Pythium Blight, Cottony Blight, Greasy Spot (fungus – Pythium aphanidermatum)
Host Grass: Hybrid Bermuda(Cynodon dactylon), Common Bermuda, Bentgrass(Agrostis palustris), Fescue, Perennial Ryegrass(Lolium perenne), Poa Series(Poa sp.)
Cause and Symptoms: Disease is favored during rainy, foggy weather and in low lying areas where air circulation is poor. Roundish, dark, greasy to slimy patches of matted grass, from two to 12 inches in diameter, appear suddenly. On close-cut turf, pythium blight may appear as streaks that follow water drainage or mowing patterns. When disease is very active, fungal mycelium grows profusely over affected plants so that diseased areas have a cotton-like appearance. Hybrid bermudas are more susceptible to pythium than common bermudagrass. Pythium may cause seedling blight and poor stand development in perennial ryegrass overseedings. It also can cause crown and root rots which generally occur in early spring or late fall when soils are cool and excessively wet or saturated. Symptoms of Pythium root rot mimic melting out and anthracnose and there is no foliar mycelium.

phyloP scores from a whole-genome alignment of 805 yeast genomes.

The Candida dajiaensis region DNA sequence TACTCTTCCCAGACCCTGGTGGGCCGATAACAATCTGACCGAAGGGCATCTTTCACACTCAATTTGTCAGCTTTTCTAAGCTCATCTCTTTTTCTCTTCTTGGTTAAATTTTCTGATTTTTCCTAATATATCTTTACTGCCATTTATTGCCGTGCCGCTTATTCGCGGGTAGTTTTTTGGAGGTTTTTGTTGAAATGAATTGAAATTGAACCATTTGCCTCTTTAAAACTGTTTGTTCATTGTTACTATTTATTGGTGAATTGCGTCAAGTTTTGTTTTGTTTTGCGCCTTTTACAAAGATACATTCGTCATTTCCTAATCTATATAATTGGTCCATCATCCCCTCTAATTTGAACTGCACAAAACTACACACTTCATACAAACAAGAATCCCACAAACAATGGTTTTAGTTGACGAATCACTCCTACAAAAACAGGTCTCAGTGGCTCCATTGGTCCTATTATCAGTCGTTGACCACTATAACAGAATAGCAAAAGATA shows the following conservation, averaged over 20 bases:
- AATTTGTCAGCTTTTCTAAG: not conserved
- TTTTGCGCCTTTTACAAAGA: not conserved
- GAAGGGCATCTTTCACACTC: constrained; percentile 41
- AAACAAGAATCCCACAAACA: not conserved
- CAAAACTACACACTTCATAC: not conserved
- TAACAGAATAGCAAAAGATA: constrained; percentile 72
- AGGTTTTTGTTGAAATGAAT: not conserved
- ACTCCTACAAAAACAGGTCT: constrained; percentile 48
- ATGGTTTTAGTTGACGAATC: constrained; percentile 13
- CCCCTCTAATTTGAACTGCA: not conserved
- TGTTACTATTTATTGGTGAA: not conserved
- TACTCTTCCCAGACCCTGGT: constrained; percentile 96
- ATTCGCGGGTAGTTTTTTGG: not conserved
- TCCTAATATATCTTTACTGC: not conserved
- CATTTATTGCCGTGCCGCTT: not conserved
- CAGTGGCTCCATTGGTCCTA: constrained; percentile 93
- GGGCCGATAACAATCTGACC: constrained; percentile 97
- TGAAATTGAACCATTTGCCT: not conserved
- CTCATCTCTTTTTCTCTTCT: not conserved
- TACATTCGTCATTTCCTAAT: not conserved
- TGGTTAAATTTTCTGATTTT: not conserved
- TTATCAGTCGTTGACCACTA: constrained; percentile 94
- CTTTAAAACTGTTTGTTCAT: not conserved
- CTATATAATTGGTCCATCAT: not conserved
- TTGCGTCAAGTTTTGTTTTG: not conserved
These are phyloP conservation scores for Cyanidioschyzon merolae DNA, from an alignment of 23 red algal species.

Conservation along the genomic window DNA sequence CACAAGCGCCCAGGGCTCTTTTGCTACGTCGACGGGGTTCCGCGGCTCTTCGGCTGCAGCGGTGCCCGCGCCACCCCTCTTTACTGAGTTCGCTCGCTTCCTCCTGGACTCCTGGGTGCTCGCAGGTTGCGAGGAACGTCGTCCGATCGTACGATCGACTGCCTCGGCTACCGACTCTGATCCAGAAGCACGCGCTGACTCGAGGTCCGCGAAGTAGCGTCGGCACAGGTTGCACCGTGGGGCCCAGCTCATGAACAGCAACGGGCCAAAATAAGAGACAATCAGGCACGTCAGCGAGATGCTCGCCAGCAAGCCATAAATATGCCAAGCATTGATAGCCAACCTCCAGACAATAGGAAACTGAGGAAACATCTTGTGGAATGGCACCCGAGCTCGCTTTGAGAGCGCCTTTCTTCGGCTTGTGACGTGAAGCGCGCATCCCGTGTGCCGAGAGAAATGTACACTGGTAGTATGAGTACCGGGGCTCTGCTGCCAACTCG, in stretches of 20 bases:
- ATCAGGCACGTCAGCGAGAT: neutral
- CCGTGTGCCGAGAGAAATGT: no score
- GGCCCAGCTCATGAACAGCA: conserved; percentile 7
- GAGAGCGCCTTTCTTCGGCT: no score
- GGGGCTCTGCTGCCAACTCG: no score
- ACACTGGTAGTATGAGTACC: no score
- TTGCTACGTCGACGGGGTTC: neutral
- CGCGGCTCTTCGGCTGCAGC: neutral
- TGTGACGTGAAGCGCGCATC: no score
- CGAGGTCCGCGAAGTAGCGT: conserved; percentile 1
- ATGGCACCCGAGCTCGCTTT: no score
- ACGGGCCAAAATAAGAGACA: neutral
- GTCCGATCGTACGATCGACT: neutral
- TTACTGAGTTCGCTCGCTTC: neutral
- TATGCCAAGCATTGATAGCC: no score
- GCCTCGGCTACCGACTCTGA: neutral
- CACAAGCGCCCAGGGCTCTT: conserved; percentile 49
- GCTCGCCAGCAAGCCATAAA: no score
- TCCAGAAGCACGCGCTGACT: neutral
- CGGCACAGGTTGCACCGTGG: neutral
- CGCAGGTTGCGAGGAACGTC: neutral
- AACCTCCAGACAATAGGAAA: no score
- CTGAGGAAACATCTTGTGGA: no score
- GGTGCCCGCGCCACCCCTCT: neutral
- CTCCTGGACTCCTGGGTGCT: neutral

Control and Management: Diagnosis should be confirmed by a diagnostic laboratory as soon as possible. Good water management is critical. Avoid late day watering and overwatering new plantings. Remove thatch with frequent verticutting and avoid overfertilization. Improve soil drainage and aeration. Increase air movement by reducing shading, selective pruning or fans. Increasing the mowing height and other practices that promote root growth may lessen the damage from Pythium root rot. During extended periods of warm, humid weather, a preventive fungicide program is advised. Fungicide control of Pythium root rot is less consistent than control of foliar blight. If extensive damage appears, turf seldom responds to fungicide treatment (See the section Chemical Controls for Turfgrass Diseases).
Content edited by: Young-ki Jo, email@example.com , Assistant Professor and Extension Specialist, Dept Plant Pathology & Microbiology, Texas A&M University, Texas AgriLife Extension Service, May 31, 2013